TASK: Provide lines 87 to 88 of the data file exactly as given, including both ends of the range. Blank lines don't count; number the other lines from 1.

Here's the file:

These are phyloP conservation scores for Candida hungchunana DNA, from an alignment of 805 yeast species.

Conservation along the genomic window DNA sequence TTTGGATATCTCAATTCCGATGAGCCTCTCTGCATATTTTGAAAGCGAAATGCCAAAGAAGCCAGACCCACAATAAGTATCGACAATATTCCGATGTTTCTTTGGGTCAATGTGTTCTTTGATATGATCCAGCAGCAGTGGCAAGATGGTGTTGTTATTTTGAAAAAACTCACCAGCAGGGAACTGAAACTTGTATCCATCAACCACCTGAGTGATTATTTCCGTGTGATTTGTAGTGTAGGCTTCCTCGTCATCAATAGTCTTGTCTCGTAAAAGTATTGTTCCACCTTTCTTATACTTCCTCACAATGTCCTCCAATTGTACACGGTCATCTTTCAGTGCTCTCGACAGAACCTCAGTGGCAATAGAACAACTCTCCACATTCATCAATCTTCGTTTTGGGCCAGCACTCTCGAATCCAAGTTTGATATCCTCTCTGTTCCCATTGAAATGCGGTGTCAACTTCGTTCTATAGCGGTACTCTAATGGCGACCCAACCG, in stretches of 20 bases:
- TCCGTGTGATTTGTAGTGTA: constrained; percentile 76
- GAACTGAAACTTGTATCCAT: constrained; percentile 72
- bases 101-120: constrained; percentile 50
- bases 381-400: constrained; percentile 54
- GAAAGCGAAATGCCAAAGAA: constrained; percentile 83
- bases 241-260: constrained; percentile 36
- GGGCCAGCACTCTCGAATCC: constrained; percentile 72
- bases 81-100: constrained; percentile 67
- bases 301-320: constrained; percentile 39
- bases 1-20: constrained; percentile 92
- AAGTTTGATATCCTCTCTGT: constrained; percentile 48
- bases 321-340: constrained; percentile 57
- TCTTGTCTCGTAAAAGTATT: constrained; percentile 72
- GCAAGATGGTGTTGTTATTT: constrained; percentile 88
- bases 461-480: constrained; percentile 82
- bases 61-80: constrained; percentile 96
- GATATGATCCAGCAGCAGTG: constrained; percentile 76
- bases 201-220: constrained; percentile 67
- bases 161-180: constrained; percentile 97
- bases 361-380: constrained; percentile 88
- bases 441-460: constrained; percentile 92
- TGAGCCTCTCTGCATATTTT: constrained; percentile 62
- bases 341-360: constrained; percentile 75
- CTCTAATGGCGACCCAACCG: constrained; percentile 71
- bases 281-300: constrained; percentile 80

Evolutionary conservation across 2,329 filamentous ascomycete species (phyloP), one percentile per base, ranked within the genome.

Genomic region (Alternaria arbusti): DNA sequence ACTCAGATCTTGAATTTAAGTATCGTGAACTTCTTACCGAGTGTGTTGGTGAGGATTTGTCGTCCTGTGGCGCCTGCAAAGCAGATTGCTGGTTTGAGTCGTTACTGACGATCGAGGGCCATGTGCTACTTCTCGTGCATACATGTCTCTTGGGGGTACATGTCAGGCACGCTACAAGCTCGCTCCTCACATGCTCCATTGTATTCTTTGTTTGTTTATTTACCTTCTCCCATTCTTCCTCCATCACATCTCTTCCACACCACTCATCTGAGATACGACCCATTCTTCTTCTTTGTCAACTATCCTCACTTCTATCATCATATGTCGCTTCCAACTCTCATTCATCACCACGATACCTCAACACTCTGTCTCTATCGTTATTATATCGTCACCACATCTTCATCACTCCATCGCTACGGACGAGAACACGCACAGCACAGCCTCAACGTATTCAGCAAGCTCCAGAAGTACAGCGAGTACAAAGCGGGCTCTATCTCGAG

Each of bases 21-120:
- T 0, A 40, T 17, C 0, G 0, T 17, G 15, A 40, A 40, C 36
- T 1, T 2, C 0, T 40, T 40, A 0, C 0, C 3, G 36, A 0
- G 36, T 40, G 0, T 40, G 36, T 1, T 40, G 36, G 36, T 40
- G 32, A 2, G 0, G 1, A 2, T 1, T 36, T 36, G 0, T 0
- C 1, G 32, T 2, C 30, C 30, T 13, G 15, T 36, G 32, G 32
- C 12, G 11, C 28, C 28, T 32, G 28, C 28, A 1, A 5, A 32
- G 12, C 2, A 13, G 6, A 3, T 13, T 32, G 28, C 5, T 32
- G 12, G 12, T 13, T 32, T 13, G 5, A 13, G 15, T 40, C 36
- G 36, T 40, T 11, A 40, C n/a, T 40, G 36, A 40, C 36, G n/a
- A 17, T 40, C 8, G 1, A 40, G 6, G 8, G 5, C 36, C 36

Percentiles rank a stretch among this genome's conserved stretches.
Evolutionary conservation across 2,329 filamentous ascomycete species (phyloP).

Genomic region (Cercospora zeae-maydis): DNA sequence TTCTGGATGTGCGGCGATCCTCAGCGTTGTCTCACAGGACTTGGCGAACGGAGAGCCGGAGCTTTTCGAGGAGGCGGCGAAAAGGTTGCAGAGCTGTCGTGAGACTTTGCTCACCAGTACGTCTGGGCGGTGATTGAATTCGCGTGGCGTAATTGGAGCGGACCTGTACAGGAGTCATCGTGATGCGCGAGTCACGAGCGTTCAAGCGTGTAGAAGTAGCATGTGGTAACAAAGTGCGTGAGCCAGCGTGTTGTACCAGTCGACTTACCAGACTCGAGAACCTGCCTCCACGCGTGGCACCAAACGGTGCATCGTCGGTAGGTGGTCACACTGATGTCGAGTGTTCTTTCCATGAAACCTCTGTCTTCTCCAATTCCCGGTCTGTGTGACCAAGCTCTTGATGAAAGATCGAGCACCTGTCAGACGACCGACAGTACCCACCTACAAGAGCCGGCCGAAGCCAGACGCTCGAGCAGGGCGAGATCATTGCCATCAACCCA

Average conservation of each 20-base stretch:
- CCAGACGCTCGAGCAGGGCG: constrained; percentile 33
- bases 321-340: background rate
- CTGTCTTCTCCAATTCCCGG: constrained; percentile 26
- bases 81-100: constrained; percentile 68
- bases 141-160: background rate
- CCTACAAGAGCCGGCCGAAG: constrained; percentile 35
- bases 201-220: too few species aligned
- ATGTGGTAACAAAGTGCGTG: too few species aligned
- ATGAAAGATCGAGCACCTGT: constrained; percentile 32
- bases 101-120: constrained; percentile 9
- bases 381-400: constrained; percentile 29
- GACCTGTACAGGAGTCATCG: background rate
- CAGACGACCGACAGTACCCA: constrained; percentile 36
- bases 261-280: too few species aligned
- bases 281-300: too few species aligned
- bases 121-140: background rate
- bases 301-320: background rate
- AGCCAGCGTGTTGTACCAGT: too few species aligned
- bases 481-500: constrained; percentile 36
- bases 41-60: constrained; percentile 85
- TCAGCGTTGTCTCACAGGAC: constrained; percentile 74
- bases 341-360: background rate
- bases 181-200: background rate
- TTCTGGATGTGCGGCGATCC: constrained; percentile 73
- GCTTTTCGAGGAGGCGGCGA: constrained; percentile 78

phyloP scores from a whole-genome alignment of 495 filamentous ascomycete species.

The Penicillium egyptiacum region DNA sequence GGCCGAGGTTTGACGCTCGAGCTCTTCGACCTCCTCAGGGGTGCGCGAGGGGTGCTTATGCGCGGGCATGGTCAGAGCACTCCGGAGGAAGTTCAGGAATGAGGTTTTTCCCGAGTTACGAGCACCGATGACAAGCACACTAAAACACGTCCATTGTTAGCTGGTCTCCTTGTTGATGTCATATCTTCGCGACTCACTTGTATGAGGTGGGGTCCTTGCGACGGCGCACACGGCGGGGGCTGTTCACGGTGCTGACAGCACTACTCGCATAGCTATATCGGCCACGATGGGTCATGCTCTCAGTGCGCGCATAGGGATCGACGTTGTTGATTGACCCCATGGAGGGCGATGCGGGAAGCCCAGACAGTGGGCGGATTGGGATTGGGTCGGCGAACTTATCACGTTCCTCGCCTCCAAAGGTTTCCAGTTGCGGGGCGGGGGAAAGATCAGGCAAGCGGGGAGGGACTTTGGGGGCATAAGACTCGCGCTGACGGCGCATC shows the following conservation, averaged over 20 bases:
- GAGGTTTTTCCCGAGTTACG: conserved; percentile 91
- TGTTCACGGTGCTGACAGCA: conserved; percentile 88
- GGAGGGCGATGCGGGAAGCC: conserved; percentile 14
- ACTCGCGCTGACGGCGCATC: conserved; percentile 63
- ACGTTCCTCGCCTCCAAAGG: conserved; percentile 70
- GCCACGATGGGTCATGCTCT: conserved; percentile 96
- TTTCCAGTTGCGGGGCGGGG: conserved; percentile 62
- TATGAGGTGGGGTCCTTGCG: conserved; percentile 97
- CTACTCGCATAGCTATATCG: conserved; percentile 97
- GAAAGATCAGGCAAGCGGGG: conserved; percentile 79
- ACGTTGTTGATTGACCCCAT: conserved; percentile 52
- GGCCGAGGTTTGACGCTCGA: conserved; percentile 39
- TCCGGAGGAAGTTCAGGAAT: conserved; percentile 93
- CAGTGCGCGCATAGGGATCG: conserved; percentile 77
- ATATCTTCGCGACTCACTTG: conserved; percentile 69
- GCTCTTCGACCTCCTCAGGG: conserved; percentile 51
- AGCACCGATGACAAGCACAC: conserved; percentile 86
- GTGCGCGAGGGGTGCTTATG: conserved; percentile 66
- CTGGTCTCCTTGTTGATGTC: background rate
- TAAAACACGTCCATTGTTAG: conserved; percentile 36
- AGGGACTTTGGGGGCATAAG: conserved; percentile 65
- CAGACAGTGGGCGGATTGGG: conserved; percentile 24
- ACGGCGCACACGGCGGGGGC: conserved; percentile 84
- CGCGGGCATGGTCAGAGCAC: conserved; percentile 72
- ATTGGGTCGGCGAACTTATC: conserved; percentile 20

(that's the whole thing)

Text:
- GCTCTTCGACCTCCTCAGGG: conserved; percentile 51
- AGCACCGATGACAAGCACAC: conserved; percentile 86